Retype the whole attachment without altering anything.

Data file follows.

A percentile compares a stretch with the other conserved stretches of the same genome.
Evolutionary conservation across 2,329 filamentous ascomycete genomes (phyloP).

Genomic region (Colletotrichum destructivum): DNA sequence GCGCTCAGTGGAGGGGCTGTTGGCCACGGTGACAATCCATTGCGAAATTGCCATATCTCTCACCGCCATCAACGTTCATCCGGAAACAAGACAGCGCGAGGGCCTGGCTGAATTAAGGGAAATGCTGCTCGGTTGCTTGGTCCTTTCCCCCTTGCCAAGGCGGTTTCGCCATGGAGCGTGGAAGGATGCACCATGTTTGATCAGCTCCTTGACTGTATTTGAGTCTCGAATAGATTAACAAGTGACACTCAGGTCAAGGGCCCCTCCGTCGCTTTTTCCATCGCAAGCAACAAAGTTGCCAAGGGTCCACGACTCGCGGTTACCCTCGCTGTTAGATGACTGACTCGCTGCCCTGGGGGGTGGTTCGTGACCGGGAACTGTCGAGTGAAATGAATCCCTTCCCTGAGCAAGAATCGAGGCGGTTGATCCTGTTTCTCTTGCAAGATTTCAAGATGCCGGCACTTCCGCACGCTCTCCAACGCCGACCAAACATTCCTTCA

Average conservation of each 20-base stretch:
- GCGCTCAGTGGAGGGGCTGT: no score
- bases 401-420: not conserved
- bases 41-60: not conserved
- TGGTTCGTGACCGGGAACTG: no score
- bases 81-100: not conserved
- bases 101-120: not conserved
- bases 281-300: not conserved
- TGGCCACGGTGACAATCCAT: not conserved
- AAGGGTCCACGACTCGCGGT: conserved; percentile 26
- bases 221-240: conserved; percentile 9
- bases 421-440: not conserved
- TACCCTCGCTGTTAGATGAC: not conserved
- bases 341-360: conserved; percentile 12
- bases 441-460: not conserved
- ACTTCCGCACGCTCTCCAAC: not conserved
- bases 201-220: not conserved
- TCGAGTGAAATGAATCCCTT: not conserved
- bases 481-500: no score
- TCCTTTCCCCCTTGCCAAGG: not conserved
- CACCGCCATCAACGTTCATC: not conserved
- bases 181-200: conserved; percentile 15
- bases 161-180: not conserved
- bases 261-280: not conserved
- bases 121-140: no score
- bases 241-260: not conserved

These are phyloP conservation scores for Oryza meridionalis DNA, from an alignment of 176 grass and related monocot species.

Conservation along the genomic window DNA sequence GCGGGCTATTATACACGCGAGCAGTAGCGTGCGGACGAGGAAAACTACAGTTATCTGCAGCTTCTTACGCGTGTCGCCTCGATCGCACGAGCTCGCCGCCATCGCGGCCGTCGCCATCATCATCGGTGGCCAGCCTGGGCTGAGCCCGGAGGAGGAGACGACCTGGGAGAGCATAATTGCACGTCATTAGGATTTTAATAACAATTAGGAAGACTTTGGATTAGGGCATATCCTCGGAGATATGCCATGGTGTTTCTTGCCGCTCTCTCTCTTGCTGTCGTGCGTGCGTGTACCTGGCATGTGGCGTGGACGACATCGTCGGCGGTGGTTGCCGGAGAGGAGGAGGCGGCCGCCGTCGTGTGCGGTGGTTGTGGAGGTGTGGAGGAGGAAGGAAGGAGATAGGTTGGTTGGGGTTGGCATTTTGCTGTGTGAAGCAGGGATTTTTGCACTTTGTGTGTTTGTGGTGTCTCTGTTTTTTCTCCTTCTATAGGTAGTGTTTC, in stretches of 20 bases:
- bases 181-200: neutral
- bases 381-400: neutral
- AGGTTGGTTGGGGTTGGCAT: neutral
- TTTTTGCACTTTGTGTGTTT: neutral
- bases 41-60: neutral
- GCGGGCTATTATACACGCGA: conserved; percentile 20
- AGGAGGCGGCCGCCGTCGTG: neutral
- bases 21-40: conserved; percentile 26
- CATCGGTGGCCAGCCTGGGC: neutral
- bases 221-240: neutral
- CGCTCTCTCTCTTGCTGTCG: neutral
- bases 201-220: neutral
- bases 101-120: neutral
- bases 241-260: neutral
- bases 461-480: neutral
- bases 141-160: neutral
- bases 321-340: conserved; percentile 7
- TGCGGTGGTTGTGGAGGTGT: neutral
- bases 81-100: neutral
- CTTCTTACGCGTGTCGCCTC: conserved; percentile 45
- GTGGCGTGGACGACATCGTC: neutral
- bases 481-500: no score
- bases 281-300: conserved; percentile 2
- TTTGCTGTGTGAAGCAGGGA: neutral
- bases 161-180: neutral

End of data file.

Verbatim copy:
A percentile compares a stretch with the other conserved stretches of the same genome.
Evolutionary conservation across 2,329 filamentous ascomycete genomes (phyloP).

Genomic region (Colletotrichum destructivum): DNA sequence GCGCTCAGTGGAGGGGCTGTTGGCCACGGTGACAATCCATTGCGAAATTGCCATATCTCTCACCGCCATCAACGTTCATCCGGAAACAAGACAGCGCGAGGGCCTGGCTGAATTAAGGGAAATGCTGCTCGGTTGCTTGGTCCTTTCCCCCTTGCCAAGGCGGTTTCGCCATGGAGCGTGGAAGGATGCACCATGTTTGATCAGCTCCTTGACTGTATTTGAGTCTCGAATAGATTAACAAGTGACACTCAGGTCAAGGGCCCCTCCGTCGCTTTTTCCATCGCAAGCAACAAAGTTGCCAAGGGTCCACGACTCGCGGTTACCCTCGCTGTTAGATGACTGACTCGCTGCCCTGGGGGGTGGTTCGTGACCGGGAACTGTCGAGTGAAATGAATCCCTTCCCTGAGCAAGAATCGAGGCGGTTGATCCTGTTTCTCTTGCAAGATTTCAAGATGCCGGCACTTCCGCACGCTCTCCAACGCCGACCAAACATTCCTTCA

Average conservation of each 20-base stretch:
- GCGCTCAGTGGAGGGGCTGT: no score
- bases 401-420: not conserved
- bases 41-60: not conserved
- TGGTTCGTGACCGGGAACTG: no score
- bases 81-100: not conserved
- bases 101-120: not conserved
- bases 281-300: not conserved
- TGGCCACGGTGACAATCCAT: not conserved
- AAGGGTCCACGACTCGCGGT: conserved; percentile 26
- bases 221-240: conserved; percentile 9
- bases 421-440: not conserved
- TACCCTCGCTGTTAGATGAC: not conserved
- bases 341-360: conserved; percentile 12
- bases 441-460: not conserved
- ACTTCCGCACGCTCTCCAAC: not conserved
- bases 201-220: not conserved
- TCGAGTGAAATGAATCCCTT: not conserved
- bases 481-500: no score
- TCCTTTCCCCCTTGCCAAGG: not conserved
- CACCGCCATCAACGTTCATC: not conserved
- bases 181-200: conserved; percentile 15
- bases 161-180: not conserved
- bases 261-280: not conserved
- bases 121-140: no score
- bases 241-260: not conserved

These are phyloP conservation scores for Oryza meridionalis DNA, from an alignment of 176 grass and related monocot species.

Conservation along the genomic window DNA sequence GCGGGCTATTATACACGCGAGCAGTAGCGTGCGGACGAGGAAAACTACAGTTATCTGCAGCTTCTTACGCGTGTCGCCTCGATCGCACGAGCTCGCCGCCATCGCGGCCGTCGCCATCATCATCGGTGGCCAGCCTGGGCTGAGCCCGGAGGAGGAGACGACCTGGGAGAGCATAATTGCACGTCATTAGGATTTTAATAACAATTAGGAAGACTTTGGATTAGGGCATATCCTCGGAGATATGCCATGGTGTTTCTTGCCGCTCTCTCTCTTGCTGTCGTGCGTGCGTGTACCTGGCATGTGGCGTGGACGACATCGTCGGCGGTGGTTGCCGGAGAGGAGGAGGCGGCCGCCGTCGTGTGCGGTGGTTGTGGAGGTGTGGAGGAGGAAGGAAGGAGATAGGTTGGTTGGGGTTGGCATTTTGCTGTGTGAAGCAGGGATTTTTGCACTTTGTGTGTTTGTGGTGTCTCTGTTTTTTCTCCTTCTATAGGTAGTGTTTC, in stretches of 20 bases:
- bases 181-200: neutral
- bases 381-400: neutral
- AGGTTGGTTGGGGTTGGCAT: neutral
- TTTTTGCACTTTGTGTGTTT: neutral
- bases 41-60: neutral
- GCGGGCTATTATACACGCGA: conserved; percentile 20
- AGGAGGCGGCCGCCGTCGTG: neutral
- bases 21-40: conserved; percentile 26
- CATCGGTGGCCAGCCTGGGC: neutral
- bases 221-240: neutral
- CGCTCTCTCTCTTGCTGTCG: neutral
- bases 201-220: neutral
- bases 101-120: neutral
- bases 241-260: neutral
- bases 461-480: neutral
- bases 141-160: neutral
- bases 321-340: conserved; percentile 7
- TGCGGTGGTTGTGGAGGTGT: neutral
- bases 81-100: neutral
- CTTCTTACGCGTGTCGCCTC: conserved; percentile 45
- GTGGCGTGGACGACATCGTC: neutral
- bases 481-500: no score
- bases 281-300: conserved; percentile 2
- TTTGCTGTGTGAAGCAGGGA: neutral
- bases 161-180: neutral